- In June 2018, the DOJ announced a $8.5 million settlement with Caris Healthcare, LP and Caris Healthcare, LLC to resolve allegations that they violated the FCA by knowingly submitting false claims and knowingly retaining overpayments for the care of beneficiaries who were ineligible for Medicare hospice benefits because they were not terminally ill.
OIG Report Findings
In its study of the Medicare Hospice Program, the OIG found that hospices compromise patient care when they:
- Do not provide needed services to beneficiaries;
- Provide poor quality care;
- Fail to manage symptoms or medications, “leaving beneficiaries in unnecessary pain for many days; and
- Do not always provide patients and their families with the necessary information to make informed decisions about the care.
Additionally, the OIG found fraud schemes in the Medicare Hospice Program that enrolled beneficiaries in hospice who are not eligible or billed Medicare for hospice services that were never provided.
The OIG has made significant recoveries from hospice providers over the past five years. In FY 2013, the OIG recovered $15.5 million; in FY 2017, it recovered $55.8 million. The total for the five-year period was $143.9 million in investigative receivables.
OIG Recommendations to Improve Quality of Care and Program Integrity
In order to improve the quality of care for Medicare beneficiaries and improve Medicare Hospice Program integrity, the OIG made several recommendations to the Centers for Medicare and Medicaid Services (CMS). Those recommendations include:
- Strengthen the onsite survey process to ensure hospices provide beneficiaries with needed services and quality care;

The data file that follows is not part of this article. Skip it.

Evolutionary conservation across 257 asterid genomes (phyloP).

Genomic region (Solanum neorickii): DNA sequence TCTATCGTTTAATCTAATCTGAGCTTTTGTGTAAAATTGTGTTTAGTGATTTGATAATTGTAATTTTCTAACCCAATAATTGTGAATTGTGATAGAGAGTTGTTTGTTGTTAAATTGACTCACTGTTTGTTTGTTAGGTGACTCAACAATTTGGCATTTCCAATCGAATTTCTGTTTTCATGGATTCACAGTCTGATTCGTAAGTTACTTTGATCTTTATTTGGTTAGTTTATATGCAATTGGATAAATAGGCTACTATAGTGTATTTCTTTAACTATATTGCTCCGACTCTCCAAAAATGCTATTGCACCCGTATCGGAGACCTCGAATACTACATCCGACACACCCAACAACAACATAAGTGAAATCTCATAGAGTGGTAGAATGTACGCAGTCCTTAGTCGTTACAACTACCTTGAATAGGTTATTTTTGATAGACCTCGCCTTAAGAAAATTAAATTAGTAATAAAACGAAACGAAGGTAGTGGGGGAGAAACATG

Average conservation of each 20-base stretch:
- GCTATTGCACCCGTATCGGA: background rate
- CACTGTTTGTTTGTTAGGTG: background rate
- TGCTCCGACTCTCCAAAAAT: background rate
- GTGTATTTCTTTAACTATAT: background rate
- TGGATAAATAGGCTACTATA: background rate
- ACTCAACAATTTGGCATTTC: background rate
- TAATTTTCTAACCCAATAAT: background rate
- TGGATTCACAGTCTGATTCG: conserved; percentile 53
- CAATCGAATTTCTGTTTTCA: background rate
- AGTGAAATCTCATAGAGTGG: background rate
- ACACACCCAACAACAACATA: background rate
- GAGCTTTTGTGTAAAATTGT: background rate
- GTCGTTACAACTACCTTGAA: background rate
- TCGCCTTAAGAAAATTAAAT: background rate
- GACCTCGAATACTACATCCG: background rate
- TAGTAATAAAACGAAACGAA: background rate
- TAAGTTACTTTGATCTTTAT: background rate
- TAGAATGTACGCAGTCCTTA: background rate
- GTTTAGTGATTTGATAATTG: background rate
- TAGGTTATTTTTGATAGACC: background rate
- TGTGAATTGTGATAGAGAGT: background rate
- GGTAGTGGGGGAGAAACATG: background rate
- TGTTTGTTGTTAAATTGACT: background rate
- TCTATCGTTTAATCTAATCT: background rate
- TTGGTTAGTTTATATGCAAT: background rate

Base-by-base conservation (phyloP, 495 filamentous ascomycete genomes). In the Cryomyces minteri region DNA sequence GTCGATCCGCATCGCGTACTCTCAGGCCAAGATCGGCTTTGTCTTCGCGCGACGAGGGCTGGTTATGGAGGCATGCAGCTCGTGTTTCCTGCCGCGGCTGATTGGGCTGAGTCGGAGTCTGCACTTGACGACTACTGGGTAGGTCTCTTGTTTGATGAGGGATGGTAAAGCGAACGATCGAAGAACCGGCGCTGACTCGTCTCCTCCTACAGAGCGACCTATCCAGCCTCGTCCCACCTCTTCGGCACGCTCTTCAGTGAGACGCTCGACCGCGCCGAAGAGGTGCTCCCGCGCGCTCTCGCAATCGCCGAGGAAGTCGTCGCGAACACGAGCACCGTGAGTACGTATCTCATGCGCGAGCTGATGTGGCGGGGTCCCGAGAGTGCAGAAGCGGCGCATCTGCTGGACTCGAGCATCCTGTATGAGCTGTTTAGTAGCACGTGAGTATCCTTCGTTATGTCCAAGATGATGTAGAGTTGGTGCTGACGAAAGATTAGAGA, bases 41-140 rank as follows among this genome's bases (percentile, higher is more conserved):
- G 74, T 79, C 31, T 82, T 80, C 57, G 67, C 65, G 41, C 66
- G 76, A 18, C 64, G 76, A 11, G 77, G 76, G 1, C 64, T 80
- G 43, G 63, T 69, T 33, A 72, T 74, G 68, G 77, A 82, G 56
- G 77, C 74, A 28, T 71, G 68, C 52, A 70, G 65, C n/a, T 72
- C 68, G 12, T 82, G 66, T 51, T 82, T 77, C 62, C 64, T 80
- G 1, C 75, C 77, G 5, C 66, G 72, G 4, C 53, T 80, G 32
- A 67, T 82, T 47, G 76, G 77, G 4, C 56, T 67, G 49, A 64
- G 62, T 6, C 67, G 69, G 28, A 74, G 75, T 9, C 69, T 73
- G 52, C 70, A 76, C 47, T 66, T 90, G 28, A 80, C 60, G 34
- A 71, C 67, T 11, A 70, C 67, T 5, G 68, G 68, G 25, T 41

- Seek statutory authority to establish additional remedies for hospices with performance such as “directed plans of correction, directed in-service training, denials of payment for new admissions or for all patients, civil monetary penalties, and imposition of temporary management”;
- Develop and disseminate reliable information on hospice care providers to help beneficiaries, their families and caregivers make informed choices;
- Educate beneficiaries, their families and caregivers about the hospice benefit and the goals of hospice care;
- Promote physician involvement and accountability to ensure that beneficiaries receive appropriate care so that valid eligibility certifications and recertifications are made and that patients receive appropriate care to manage pain and other uncontrolled symptoms;
- Strengthen CMS oversight of hospices to reduce inappropriate billing; and
- Take steps to tie payments to beneficiary quality of care to ensure beneficiaries’ care needs are met.
Preventing Fraud, Waste and Abuse
With the steady increase in Medicare Hospice Program costs — an 81% increase from 2006 to 2016 — preventing fraud and abuse in the program and ensuring that beneficiaries, their families and caregivers receive quality care and support at the end of the beneficiaries’ lives is certain to remain an OIG and DOJ enforcement focus.
Implementing the OIG recommendations would almost certainly improve care and reduce unnecessary costs.